Maintaining mental health can be difficult at the best of times, but when life becomes that little bit too overwhelming it can get a whole lot worse. As someone who suffers from many a mental issue (bar the fact that I’m a writer so, naturally, fictional characters whisper in my ear on a daily basis), I’ve discovered that the trick to maintaining mental health isn’t by dealing with it when stress arises, but through every day practices. Here are my top five tips:
- Set a routine!
It’s often believed that routine is the silent killer but it’s actually one of the best ways to maintain your mental health throughout the year. Planning out your day, however loosely, helps to minimise stress and encourage good habits. Getting your eight hours of sleep per night regulates moods and help you stay focused. It’s a good idea to set a time for bedtime and wake-up every morning. Be sure to stick to it though – it’ll be difficult to begin with but it will be worthwhile in the end. Make sure to schedule in time in the morning to have a breakfast, too, as it sets you up with the energy you need to tackle the day. Finally, slip in relaxation slots for you to watch television with your family, curl up in bed with a good book, to meditate and journal.
- Get some fresh air!
One of my favourite things to do is walk through London. It doesn’t matter what the weather, I could walk from Oxford Street through Soho to Trafalgar Square, round to Westminster and then all the way down the River Thames to St. Paul’s everyday if I could. There’s nothing more energising than being able to escape from technology for a few hours and getting some fresh air; a cup of coffee to warm you up in the winter or a cold iced tea to cool you down in the summer. It gives you a chance to reflect on recent events, to make plans for the future and time to just be. Sunlight also helps to increase the production of serotonin in your body which helps reduce depression, regulate anxiety and increases your happiness.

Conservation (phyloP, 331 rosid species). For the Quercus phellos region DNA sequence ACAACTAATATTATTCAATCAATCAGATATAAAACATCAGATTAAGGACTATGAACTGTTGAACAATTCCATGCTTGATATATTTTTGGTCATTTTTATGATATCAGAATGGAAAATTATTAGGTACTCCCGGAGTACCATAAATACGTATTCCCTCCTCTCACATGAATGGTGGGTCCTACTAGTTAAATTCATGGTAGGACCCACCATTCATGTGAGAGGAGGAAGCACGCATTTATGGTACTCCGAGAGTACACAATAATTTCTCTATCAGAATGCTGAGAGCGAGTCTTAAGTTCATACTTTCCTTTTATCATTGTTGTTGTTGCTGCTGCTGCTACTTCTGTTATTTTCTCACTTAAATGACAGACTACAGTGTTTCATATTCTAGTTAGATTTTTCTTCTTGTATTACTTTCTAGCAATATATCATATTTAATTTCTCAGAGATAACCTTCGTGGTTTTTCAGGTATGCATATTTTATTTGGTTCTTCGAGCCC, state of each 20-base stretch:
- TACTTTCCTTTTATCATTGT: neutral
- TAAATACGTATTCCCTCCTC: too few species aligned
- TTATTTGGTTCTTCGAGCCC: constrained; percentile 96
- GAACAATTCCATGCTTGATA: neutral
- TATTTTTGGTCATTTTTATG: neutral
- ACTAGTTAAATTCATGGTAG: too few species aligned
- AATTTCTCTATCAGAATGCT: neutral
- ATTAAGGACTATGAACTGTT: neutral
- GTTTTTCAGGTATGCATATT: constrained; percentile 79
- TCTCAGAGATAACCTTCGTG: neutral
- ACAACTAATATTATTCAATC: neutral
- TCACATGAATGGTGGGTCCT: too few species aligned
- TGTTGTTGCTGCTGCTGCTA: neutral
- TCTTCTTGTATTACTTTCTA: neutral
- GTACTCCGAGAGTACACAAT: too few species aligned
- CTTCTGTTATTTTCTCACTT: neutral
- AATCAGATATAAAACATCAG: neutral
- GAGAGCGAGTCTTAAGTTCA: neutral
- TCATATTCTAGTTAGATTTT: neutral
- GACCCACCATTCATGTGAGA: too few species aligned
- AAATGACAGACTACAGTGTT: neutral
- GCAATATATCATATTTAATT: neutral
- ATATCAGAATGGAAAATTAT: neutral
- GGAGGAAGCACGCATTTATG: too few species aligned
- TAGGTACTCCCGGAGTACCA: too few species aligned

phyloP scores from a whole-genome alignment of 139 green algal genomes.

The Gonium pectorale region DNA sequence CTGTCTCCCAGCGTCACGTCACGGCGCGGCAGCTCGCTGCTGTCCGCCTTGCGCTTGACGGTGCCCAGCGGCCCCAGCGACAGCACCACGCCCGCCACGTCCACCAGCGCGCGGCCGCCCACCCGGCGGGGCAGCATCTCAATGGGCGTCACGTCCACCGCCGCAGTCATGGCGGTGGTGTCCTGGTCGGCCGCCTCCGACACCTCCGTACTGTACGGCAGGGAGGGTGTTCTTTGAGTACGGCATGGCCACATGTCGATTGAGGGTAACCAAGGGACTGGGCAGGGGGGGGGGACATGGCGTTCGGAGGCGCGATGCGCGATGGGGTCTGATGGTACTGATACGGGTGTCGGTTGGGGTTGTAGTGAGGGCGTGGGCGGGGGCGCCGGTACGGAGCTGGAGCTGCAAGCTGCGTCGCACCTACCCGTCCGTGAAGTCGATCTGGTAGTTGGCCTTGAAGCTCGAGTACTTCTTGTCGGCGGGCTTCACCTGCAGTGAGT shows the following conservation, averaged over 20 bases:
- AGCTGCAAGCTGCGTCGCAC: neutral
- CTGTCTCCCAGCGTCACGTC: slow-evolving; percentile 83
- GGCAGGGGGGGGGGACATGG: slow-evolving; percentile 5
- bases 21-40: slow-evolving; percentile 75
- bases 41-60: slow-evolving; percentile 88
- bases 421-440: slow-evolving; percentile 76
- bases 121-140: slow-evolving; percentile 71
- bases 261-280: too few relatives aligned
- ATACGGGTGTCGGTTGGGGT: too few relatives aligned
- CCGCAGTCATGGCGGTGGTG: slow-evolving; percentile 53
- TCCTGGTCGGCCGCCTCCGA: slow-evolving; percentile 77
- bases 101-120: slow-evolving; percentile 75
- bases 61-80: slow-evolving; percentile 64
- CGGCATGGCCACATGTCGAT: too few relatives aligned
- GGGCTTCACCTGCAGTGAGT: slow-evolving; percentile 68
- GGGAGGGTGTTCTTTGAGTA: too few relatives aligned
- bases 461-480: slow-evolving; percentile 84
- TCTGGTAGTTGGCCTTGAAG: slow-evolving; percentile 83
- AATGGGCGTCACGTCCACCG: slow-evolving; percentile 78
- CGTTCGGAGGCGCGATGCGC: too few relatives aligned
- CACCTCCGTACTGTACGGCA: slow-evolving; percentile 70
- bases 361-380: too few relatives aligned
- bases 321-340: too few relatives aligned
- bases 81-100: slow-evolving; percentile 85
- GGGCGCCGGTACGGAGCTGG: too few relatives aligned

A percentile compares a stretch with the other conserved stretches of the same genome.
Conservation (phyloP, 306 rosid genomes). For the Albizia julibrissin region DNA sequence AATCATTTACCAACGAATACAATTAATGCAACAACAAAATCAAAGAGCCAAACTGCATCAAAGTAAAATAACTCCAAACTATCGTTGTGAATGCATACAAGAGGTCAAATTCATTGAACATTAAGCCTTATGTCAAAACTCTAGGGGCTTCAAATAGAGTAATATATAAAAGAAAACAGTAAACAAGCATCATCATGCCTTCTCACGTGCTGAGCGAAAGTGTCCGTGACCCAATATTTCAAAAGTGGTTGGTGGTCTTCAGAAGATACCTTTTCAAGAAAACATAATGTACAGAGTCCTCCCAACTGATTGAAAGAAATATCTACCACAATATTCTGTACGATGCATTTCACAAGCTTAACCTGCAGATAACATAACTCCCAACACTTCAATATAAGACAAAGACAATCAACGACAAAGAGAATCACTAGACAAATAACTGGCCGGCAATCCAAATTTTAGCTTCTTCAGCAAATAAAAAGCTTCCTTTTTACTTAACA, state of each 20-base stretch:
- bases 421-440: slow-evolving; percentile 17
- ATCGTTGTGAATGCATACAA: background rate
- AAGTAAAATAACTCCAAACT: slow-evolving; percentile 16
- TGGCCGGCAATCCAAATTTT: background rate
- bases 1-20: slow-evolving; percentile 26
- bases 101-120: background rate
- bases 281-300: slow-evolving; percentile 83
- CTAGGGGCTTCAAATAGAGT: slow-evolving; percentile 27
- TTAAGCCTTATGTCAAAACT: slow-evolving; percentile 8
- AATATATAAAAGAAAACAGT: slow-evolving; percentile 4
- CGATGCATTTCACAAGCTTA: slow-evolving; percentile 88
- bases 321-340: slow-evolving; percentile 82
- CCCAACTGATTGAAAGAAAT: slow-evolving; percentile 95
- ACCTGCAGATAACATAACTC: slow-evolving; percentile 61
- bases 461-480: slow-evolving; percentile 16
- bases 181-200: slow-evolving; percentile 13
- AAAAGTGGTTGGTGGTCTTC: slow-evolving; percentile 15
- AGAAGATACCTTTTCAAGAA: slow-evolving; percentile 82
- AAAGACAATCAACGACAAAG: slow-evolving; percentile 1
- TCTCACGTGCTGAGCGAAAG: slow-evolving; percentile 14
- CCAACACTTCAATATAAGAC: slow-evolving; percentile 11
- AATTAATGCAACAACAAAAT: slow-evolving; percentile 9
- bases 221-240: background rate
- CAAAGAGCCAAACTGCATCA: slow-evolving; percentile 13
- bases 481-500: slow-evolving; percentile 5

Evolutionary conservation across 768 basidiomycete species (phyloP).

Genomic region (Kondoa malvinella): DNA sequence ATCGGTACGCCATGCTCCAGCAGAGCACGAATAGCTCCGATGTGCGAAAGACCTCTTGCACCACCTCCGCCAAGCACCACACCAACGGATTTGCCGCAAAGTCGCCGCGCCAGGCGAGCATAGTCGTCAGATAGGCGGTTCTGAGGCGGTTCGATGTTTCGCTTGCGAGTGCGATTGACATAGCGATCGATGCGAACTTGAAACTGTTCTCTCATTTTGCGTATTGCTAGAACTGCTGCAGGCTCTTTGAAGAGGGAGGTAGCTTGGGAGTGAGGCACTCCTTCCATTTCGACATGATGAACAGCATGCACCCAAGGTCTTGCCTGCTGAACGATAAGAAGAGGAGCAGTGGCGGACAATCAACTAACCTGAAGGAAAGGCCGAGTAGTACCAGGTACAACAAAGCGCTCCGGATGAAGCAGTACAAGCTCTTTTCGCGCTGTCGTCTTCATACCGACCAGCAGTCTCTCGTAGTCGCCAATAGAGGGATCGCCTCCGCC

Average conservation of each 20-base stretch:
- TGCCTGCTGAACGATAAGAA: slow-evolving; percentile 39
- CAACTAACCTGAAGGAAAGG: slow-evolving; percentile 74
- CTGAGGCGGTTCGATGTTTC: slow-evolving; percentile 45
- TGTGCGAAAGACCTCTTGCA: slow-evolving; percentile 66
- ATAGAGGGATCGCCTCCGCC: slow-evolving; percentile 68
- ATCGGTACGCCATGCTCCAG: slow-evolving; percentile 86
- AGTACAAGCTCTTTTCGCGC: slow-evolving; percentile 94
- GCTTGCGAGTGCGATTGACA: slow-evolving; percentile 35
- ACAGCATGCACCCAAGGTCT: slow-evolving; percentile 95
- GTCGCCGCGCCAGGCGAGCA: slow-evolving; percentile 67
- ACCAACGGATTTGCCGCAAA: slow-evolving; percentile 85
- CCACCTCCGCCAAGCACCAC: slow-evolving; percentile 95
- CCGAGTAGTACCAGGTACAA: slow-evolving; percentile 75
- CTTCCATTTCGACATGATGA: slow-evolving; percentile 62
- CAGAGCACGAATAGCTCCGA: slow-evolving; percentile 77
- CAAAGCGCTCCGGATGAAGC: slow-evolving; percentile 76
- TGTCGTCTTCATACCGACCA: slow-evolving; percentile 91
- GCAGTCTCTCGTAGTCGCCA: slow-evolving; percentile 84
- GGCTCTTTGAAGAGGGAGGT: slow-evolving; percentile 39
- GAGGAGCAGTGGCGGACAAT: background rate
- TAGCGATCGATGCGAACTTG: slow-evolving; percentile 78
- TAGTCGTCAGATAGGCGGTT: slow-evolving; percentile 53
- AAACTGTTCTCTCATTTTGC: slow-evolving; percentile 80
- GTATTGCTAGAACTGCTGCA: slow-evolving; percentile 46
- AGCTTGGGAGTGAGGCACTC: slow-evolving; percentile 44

- Give back!
Back in November, I met a veteran selling poppies. He was wheelchair bound, had been sitting outside in the cold for the better part of four hours, ignored by everyone, and had only sold three poppies (one of which was to me). Yet he was the happiest man I had met in months. It was rare, he told me, that people would stop and talk in our day and age, but his morning had been made by a passing businessman who had bought him a cup of tea. Small acts of kindness don’t only affect the receiver; they affect the giver too. Not only does it give you a sense of purpose and makes you feel better about yourself, but seeing how fortunate you are in comparison to others makes you grateful for what you have. We don’t all have the financial means to donate, but taking the time to declutter and donating old, unused goods to charity is a double win!
I used to hate journaling. At the beginning of every year I would start a new journal with the intention of writing in it every day and would barely make it a month before I gave up. In fact, 2017 was the very first year I ever finished a journal and my mental health became better for it. I found writing down all my thoughts and feelings, both large and small, good and bad, not only stopped the negative from festering, but also helped me deal with the pressures that came into my life in a more strategic way. I was able to recognise patterns and, when a similar situation came around, I could find a solution for whatever the problem was. It takes some practice, but it really does reduce the pressure.
- Practice Gratitude!
Scientists have proven that those who regularly practice gratitude, who take the time to note and reflect upon the things they are thankful for every day, live happier and more fulfilling lives. The idea is to list three things that you are grateful for before going to bed each night. It doesn’t matter how big or small, as long as you’re grateful for something: for your favourite television show character surviving a gruesome death; for getting out of bed in the morning even though you didn’t want to; for the laughter you shared with your best friend; for the twenty minutes of sunshine that appeared in an otherwise stormy day. Like journaling, this is a task that requires a lot of practice, but it gets easier the more you do it and eventually you’ll find that your grateful for having started in the first place.